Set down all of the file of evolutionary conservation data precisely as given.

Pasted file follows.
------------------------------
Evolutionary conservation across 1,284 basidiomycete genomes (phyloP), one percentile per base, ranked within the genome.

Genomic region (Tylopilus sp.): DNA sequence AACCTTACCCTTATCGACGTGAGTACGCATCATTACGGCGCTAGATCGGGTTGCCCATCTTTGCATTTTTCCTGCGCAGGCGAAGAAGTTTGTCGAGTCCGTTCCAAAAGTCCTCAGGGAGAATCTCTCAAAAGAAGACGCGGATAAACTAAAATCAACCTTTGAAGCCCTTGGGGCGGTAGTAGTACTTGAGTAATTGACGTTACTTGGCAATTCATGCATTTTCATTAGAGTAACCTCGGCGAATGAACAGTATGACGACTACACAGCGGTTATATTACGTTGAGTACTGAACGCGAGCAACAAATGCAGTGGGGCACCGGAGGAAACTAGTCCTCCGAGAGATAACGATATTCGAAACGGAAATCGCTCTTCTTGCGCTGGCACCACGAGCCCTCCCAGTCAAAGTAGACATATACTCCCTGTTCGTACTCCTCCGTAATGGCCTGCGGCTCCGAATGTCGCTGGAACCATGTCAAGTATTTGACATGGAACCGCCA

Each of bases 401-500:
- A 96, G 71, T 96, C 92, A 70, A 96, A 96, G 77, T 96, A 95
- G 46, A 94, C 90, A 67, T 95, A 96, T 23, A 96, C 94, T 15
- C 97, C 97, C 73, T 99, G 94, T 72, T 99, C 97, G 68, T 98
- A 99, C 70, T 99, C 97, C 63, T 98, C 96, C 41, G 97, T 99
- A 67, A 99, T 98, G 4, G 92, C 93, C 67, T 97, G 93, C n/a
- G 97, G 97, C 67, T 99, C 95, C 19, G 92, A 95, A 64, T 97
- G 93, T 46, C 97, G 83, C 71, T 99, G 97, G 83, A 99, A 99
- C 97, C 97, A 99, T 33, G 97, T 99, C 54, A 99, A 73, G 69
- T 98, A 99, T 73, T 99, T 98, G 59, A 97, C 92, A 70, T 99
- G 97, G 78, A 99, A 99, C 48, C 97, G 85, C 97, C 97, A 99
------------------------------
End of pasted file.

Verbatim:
Evolutionary conservation across 1,284 basidiomycete genomes (phyloP), one percentile per base, ranked within the genome.

Genomic region (Tylopilus sp.): DNA sequence AACCTTACCCTTATCGACGTGAGTACGCATCATTACGGCGCTAGATCGGGTTGCCCATCTTTGCATTTTTCCTGCGCAGGCGAAGAAGTTTGTCGAGTCCGTTCCAAAAGTCCTCAGGGAGAATCTCTCAAAAGAAGACGCGGATAAACTAAAATCAACCTTTGAAGCCCTTGGGGCGGTAGTAGTACTTGAGTAATTGACGTTACTTGGCAATTCATGCATTTTCATTAGAGTAACCTCGGCGAATGAACAGTATGACGACTACACAGCGGTTATATTACGTTGAGTACTGAACGCGAGCAACAAATGCAGTGGGGCACCGGAGGAAACTAGTCCTCCGAGAGATAACGATATTCGAAACGGAAATCGCTCTTCTTGCGCTGGCACCACGAGCCCTCCCAGTCAAAGTAGACATATACTCCCTGTTCGTACTCCTCCGTAATGGCCTGCGGCTCCGAATGTCGCTGGAACCATGTCAAGTATTTGACATGGAACCGCCA

Each of bases 401-500:
- A 96, G 71, T 96, C 92, A 70, A 96, A 96, G 77, T 96, A 95
- G 46, A 94, C 90, A 67, T 95, A 96, T 23, A 96, C 94, T 15
- C 97, C 97, C 73, T 99, G 94, T 72, T 99, C 97, G 68, T 98
- A 99, C 70, T 99, C 97, C 63, T 98, C 96, C 41, G 97, T 99
- A 67, A 99, T 98, G 4, G 92, C 93, C 67, T 97, G 93, C n/a
- G 97, G 97, C 67, T 99, C 95, C 19, G 92, A 95, A 64, T 97
- G 93, T 46, C 97, G 83, C 71, T 99, G 97, G 83, A 99, A 99
- C 97, C 97, A 99, T 33, G 97, T 99, C 54, A 99, A 73, G 69
- T 98, A 99, T 73, T 99, T 98, G 59, A 97, C 92, A 70, T 99
- G 97, G 78, A 99, A 99, C 48, C 97, G 85, C 97, C 97, A 99